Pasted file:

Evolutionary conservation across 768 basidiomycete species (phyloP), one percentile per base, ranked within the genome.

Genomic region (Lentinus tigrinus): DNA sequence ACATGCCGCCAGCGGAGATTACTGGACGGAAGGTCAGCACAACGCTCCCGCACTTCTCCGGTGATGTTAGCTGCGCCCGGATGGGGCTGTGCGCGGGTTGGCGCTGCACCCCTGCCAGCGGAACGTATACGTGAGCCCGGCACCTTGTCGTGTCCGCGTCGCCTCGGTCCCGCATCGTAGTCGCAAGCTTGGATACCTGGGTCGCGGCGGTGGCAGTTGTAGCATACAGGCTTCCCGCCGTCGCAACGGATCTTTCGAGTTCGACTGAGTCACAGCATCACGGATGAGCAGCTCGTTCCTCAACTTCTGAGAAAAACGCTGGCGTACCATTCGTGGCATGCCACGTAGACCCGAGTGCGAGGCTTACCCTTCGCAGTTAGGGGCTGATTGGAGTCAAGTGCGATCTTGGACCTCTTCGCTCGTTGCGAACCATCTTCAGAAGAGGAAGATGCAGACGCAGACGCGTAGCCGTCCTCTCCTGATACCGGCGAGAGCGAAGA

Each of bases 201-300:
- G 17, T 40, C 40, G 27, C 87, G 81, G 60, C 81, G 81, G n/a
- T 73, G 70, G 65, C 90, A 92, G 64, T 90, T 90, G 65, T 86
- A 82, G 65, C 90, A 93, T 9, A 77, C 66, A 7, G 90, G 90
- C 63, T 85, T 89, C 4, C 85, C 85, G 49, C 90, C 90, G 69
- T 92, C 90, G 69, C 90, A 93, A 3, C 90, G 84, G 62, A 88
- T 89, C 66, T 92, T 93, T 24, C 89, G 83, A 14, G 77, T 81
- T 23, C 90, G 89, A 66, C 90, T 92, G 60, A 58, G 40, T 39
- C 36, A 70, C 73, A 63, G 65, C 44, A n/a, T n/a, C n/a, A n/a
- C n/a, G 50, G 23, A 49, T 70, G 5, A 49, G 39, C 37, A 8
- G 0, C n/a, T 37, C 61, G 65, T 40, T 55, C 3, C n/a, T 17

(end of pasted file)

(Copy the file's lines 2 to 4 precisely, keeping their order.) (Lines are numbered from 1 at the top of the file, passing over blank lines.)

Genomic region (Lentinus tigrinus): DNA sequence ACATGCCGCCAGCGGAGATTACTGGACGGAAGGTCAGCACAACGCTCCCGCACTTCTCCGGTGATGTTAGCTGCGCCCGGATGGGGCTGTGCGCGGGTTGGCGCTGCACCCCTGCCAGCGGAACGTATACGTGAGCCCGGCACCTTGTCGTGTCCGCGTCGCCTCGGTCCCGCATCGTAGTCGCAAGCTTGGATACCTGGGTCGCGGCGGTGGCAGTTGTAGCATACAGGCTTCCCGCCGTCGCAACGGATCTTTCGAGTTCGACTGAGTCACAGCATCACGGATGAGCAGCTCGTTCCTCAACTTCTGAGAAAAACGCTGGCGTACCATTCGTGGCATGCCACGTAGACCCGAGTGCGAGGCTTACCCTTCGCAGTTAGGGGCTGATTGGAGTCAAGTGCGATCTTGGACCTCTTCGCTCGTTGCGAACCATCTTCAGAAGAGGAAGATGCAGACGCAGACGCGTAGCCGTCCTCTCCTGATACCGGCGAGAGCGAAGA

Each of bases 201-300:
- G 17, T 40, C 40, G 27, C 87, G 81, G 60, C 81, G 81, G n/a